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Russell - have you contacted VATSIM's development group about possibly interfacing the new SB3.0 that's in development with this?? I would love to be able to see more than 16 planes at big flyins (imagine being told to follow an aircraft to the runway that you can't see... ;) ) and see smooth motion from other aircraft...Ryan

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Hi Ryan,Yep, I've been talking quite a lot with the current SB maintainer actually. He recently "inherited" the code, and he's doing a complete rewrite for version 3.0. He wants to be sure that the next version works better with FSHost, and also change the rate at which data is sent back and forth to the server, so that the motion is smoother.BTW, the reason you see planes jumping around in the sky sometimes is because SB only updates the fake planes in your game once every 5 seconds. FS2002 normally does updates 4 times *per second*, so SB is running 20 times slower than normal. This allows it to use far less bandwidth, but obviously at some cost. But when it does work correctly with FSHost, hopefully there will be a way to throttle the bandwidth, and have a lot more than 14 fake planes in the game, but still have smooth motion.Russell (OzzieYank)

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Russell:Any luck with the connection problems when players connect with an older version of DirectX (older than 8.1)?

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Hi panzerschiffe,That problem is what I've started referring to as the "mass disconnect" problem. This is where all (or most) of the players are disconnected within a few seconds of each other -- often they drop all at the same time.This is a problem in DirectPlay, which is part of Microsoft's DirectX. Both FS2002 and FSHost use DirectPlay for all the player connections in the game. Although it's harder to spot in FS2002 because there's no log file, it happens when you host a game with FS2002 as well. If you've ever been hosting a game with FS2002, and had FSNavigator connected to the game, and suddenly everyone was dropped including your own FSNav, then you know what I'm talking about. This has to be a software problem, not just an internet connectivity problem, because even your local FSNav was affected by it.My suspicion is that the problem is more prevalent in FS2002 than it is in other DirectPlay games because of the huge amount of data being transferred by the game. This problem seems to be much more common when you've got more than 10 players in the game, and you've been playing for at least an hour. Usually I see about one disconnect per hour, on average. But if you typically host smaller games (such as with a 56k modem), you may not see the problem at all (thankfully).Microsoft put a fix in DirectX 8.1 for a very similar problem, where everyone was being dropped when someone was behind a NAT or misconfigured router connected to the game. I don't know for sure yet, but I suspect that the fix they added takes care of the problem we're seeing as well, which seems to happen sometimes even if the person isn't behind a router.I've posted lots of info about this problem to one of the Microsoft developer newsgroups, and I even got a reply back from the lead DirectPlay developer. I haven't been completely successful in getting him to see the problem yet, but I'm working on that :-)In the mean time, some of us have been watching when this happens, and then immediately talking to the last person that connected (often that person is the only one not dropped) to see what version of DX he/she has. Every time we've been able to find out, the person has had version 8.0. So it appears as though the problem is local to 8.0, but I can't say absolutely yet.Another problem is that there's no way to detect a player's DirectX version remotely, so I can't make FSHost ban them from the game.My only suggestion is to try to get all of your players using DirectX version 8.1, since things seem to work much better with that version. Windows XP comes with 8.1, so if you're on XP, you don't even need to check your version. But if you're on Win95, there's no way to upgrade to 8.1. Version 8.0a is the highest version you can go to, and you already have that, because it comes with FS2002. :-(If you're on Win98 or WinME, here's how to check your version of DirectX. Just go to the Start menu, select "Run", and enter "dxdiag" and click OK. That'll start the DirectX Diagnostics program, which will show you your version number. If you don't have 8.1 or higher, you can download it from Microsoft:http://www.microsoft.com/directx/More info when I know it...Russell (OzzieYank)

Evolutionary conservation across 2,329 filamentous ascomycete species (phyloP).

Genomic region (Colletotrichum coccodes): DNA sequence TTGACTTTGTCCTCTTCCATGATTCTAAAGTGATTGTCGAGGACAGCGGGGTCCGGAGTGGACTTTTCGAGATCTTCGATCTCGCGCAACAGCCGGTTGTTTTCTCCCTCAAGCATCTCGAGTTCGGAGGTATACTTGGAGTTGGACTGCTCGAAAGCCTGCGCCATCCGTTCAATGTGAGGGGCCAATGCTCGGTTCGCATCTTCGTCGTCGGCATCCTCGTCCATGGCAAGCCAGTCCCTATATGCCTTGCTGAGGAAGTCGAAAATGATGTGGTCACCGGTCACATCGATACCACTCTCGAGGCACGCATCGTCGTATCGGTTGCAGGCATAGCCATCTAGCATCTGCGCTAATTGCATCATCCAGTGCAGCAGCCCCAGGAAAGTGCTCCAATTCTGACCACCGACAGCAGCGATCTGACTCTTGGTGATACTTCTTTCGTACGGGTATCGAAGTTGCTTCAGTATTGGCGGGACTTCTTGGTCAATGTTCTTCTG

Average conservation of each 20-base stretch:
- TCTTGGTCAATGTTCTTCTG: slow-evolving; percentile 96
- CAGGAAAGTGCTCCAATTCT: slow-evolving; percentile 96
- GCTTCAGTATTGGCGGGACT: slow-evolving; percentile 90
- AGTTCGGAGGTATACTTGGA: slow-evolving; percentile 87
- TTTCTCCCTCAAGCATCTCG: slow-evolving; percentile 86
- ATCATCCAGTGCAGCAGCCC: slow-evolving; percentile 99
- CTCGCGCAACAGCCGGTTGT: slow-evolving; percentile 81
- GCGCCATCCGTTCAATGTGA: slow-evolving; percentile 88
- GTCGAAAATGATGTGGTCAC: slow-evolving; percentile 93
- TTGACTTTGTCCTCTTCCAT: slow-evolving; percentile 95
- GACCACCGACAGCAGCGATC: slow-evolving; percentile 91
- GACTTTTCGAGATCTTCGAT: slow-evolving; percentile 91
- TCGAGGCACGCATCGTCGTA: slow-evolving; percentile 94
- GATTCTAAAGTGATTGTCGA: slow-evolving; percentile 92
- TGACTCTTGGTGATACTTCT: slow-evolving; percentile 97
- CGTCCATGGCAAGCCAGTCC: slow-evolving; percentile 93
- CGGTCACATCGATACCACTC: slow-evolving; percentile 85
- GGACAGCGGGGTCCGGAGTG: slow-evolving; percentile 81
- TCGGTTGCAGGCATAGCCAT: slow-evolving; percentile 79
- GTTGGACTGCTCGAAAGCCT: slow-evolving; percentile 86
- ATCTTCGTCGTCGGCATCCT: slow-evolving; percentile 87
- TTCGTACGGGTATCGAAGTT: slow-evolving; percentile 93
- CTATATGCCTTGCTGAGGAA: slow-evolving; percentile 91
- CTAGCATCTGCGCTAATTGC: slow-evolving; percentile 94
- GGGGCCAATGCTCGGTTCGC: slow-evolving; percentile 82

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Russel,Thanks for your efforts and it's good to hear that you're talking with the SB people! That is gonna be really cool when it all comes together.Ryan